Indeed, Ministers reaffirmed their commitment to address cotton “ambitiously, expeditiously and specifically” within the agriculture negotiations and to increase Members’ work towards reform as per the August 2004 Decision, the 2005 Hong Kong Ministerial Declaration and the 2011 Ministerial Conference. While Ministers regretted the failure so far to reach an agreement on a final outcome, they remain committed to further work and progress in cotton, based on the above-mentioned frameworks, with the 2008 revised draft agriculture modalities providing a reference point for that work.

In this context, Ministers agreed to enhance transparency and monitoring in relation to trade related aspects of cotton. To that effect, Ministers agreed that twice a year, Members will discuss, within the special session of the Committee on Agriculture, trade-related developments for cotton particularly in the areas of market access for LDCs, domestic support and export competition. The dedicated discussions will be based on factual information and data compiled by the WTO Secretariat from Members’ notifications with, as appropriate, additional relevant information provided by Members.

As you know, the first such dedicated discussion is scheduled for this afternoon in this room. Hence my intention is to keep any discussions of the trade aspects this morning brief since we will have an opportunity to discuss in detail the trade aspects of cotton during our dedicated discussion this afternoon.

You will all have seen my invitation fax of 20th May and the proposed agenda contained therein namely: (i) Introductory Remarks by the Chairman; (ii) General Statements from Members; (iii) Discussion of Trade-related Developments in Market Access, Domestic Support and Export Competition for cotton (Background Paper by the Secretariat and Information and Submissions from Members); and (iv) Any Other Business. Please note that the Secretariat background paper was circulated to all Members in the 3 working languages on 10 June.

The dedicated discussion on cotton of this afternoon is the first concrete step of one clear deliverable from the Bali Ministerial outcome. It will therefore constitute an important event in the context of the wider post Bali agenda. Cotton will of course be an important element of the reflection on the possible way forward for our unfinished DDA business, and I will continue to reach out to concerned Members to see how best deliver on the cotton mandate within the framework of the Doha agricultural negotiations.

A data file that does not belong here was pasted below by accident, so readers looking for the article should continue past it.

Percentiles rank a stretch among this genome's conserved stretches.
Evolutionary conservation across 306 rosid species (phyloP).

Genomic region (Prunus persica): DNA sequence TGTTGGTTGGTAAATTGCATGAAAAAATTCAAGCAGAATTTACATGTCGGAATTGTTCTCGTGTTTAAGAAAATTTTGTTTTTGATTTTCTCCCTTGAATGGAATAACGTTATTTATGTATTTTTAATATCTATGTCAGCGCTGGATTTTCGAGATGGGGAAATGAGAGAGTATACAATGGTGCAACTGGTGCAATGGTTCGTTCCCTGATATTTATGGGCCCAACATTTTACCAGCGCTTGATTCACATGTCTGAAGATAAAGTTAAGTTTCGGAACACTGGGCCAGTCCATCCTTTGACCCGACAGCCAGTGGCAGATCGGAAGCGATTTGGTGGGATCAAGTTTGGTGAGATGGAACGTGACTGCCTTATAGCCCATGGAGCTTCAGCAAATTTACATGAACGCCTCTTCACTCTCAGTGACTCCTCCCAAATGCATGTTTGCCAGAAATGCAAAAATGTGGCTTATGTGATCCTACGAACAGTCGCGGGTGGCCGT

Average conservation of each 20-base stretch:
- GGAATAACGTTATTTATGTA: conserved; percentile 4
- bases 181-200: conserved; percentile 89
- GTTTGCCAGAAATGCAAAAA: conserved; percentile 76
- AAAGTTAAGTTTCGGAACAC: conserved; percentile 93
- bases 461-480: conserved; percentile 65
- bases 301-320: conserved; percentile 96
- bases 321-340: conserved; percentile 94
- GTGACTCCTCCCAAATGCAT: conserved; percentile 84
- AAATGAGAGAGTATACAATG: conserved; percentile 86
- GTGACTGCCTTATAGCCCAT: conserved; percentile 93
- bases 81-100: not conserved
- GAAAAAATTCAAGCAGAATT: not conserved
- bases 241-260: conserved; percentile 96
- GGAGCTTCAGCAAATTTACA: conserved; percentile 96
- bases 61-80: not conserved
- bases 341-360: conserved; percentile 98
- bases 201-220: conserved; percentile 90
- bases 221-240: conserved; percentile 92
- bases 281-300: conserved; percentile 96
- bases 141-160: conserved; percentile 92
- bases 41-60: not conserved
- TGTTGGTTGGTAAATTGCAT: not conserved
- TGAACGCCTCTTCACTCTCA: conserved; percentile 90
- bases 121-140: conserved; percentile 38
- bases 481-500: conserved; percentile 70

I thank you for your attention and look forward to seeing Members and Observers governments this afternoon for our First Dedicated Discussion of Cotton Trade-related Developments.

Manufacturing pharmaceuticals: An untapped opportunity

Ever since the high tech generic drug production facility, Cinpharm-Cameroon, was set up, it is relatively easier for Cameroonians to have access to medicines. Now a low wage earner can access a course of antibiotics at a lower price than a Kenyan counterpart. According to the World Health Organization a 7-day course of treatment with ciprofloxacin could cost in Kenya close to a month’s wages. Unfortunately, this scenario is not uncommon across Africa.  In Uganda, it could cost about 11 days of a household income to purchase a single course of artemisinin-combination therapy used  to treat malaria for an under five-year-old child. 

Africa carries 25% of the world’s disease burden but consumes less than 1% of global health expenditure. It manufactures less than 2% of the medicines it consumes. Over 70% of the world’s HIV/AIDS cases and 90% of the deaths due to malaria currently occur in Africa. In addition, the continent bears 50% of the global deaths of under five children mainly due to neonatal causes as well as pneumonia, diarrhoea, measles, HIV, tuberculosis and malaria. The tragedy is that these diseases are treatable: most related deaths could be prevented with timely access to appropriate and affordable medicines. 

Africa’s capacity for pharmaceutical research and design (R&D) and local drug production is amongst the lowest in the world. The problem of inadequate investments in this area, unfortunately, continues. Overall, thirty seven African countries have some pharmaceutical production, although only South Africa produces some active pharmaceutical ingredients. Where there is local production in Africa, normally there is a reliance on imported active ingredients. As a result, the supply of African pharmaceuticals remains highly dependent on foreign funding and imports.  The pharmaceutical market in Africa is now 70% imported. According to trade data, India alone accounted for 17.7% of African pharmaceutical imports in 2011. Estimates further suggest that more than 80% of antiretroviral drugs (ARVs) across the continent are imported.